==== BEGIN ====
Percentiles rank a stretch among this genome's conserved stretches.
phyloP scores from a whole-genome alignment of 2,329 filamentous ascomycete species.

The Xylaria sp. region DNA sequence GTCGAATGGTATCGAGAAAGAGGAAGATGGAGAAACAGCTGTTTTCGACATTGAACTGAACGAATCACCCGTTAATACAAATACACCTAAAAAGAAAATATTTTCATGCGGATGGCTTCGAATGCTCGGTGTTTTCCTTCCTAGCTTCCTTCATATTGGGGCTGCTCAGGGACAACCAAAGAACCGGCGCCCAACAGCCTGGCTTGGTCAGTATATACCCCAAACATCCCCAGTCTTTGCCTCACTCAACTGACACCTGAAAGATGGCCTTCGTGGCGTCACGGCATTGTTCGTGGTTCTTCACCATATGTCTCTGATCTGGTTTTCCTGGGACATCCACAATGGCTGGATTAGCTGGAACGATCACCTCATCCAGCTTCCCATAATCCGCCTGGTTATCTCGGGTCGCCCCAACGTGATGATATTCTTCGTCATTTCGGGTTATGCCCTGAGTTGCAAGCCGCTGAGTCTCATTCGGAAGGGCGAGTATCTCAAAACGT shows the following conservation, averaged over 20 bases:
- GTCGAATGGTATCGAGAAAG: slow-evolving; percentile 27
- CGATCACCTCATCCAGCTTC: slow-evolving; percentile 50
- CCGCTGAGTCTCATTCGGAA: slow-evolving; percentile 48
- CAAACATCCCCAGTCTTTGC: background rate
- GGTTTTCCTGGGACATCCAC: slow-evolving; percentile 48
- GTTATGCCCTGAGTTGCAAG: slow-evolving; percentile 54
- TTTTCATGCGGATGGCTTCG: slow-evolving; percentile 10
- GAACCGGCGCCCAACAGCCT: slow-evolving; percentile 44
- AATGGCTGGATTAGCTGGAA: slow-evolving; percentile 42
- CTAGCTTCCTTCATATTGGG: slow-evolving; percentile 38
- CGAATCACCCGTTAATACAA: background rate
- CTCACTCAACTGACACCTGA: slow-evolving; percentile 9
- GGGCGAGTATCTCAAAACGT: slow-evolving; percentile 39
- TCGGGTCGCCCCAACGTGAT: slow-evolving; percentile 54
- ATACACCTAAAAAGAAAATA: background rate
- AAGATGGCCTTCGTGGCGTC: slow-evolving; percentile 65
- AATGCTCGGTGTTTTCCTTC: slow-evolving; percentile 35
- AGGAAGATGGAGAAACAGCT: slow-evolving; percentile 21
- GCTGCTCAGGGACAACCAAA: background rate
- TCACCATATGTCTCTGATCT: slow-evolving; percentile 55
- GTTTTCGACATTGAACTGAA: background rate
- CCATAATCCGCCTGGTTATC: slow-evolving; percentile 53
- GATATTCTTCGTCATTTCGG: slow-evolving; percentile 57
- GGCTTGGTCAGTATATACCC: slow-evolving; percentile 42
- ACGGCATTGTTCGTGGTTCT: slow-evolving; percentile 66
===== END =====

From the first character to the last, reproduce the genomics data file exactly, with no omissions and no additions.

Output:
Percentiles rank a stretch among this genome's conserved stretches.
phyloP scores from a whole-genome alignment of 2,329 filamentous ascomycete species.

The Xylaria sp. region DNA sequence GTCGAATGGTATCGAGAAAGAGGAAGATGGAGAAACAGCTGTTTTCGACATTGAACTGAACGAATCACCCGTTAATACAAATACACCTAAAAAGAAAATATTTTCATGCGGATGGCTTCGAATGCTCGGTGTTTTCCTTCCTAGCTTCCTTCATATTGGGGCTGCTCAGGGACAACCAAAGAACCGGCGCCCAACAGCCTGGCTTGGTCAGTATATACCCCAAACATCCCCAGTCTTTGCCTCACTCAACTGACACCTGAAAGATGGCCTTCGTGGCGTCACGGCATTGTTCGTGGTTCTTCACCATATGTCTCTGATCTGGTTTTCCTGGGACATCCACAATGGCTGGATTAGCTGGAACGATCACCTCATCCAGCTTCCCATAATCCGCCTGGTTATCTCGGGTCGCCCCAACGTGATGATATTCTTCGTCATTTCGGGTTATGCCCTGAGTTGCAAGCCGCTGAGTCTCATTCGGAAGGGCGAGTATCTCAAAACGT shows the following conservation, averaged over 20 bases:
- GTCGAATGGTATCGAGAAAG: slow-evolving; percentile 27
- CGATCACCTCATCCAGCTTC: slow-evolving; percentile 50
- CCGCTGAGTCTCATTCGGAA: slow-evolving; percentile 48
- CAAACATCCCCAGTCTTTGC: background rate
- GGTTTTCCTGGGACATCCAC: slow-evolving; percentile 48
- GTTATGCCCTGAGTTGCAAG: slow-evolving; percentile 54
- TTTTCATGCGGATGGCTTCG: slow-evolving; percentile 10
- GAACCGGCGCCCAACAGCCT: slow-evolving; percentile 44
- AATGGCTGGATTAGCTGGAA: slow-evolving; percentile 42
- CTAGCTTCCTTCATATTGGG: slow-evolving; percentile 38
- CGAATCACCCGTTAATACAA: background rate
- CTCACTCAACTGACACCTGA: slow-evolving; percentile 9
- GGGCGAGTATCTCAAAACGT: slow-evolving; percentile 39
- TCGGGTCGCCCCAACGTGAT: slow-evolving; percentile 54
- ATACACCTAAAAAGAAAATA: background rate
- AAGATGGCCTTCGTGGCGTC: slow-evolving; percentile 65
- AATGCTCGGTGTTTTCCTTC: slow-evolving; percentile 35
- AGGAAGATGGAGAAACAGCT: slow-evolving; percentile 21
- GCTGCTCAGGGACAACCAAA: background rate
- TCACCATATGTCTCTGATCT: slow-evolving; percentile 55
- GTTTTCGACATTGAACTGAA: background rate
- CCATAATCCGCCTGGTTATC: slow-evolving; percentile 53
- GATATTCTTCGTCATTTCGG: slow-evolving; percentile 57
- GGCTTGGTCAGTATATACCC: slow-evolving; percentile 42
- ACGGCATTGTTCGTGGTTCT: slow-evolving; percentile 66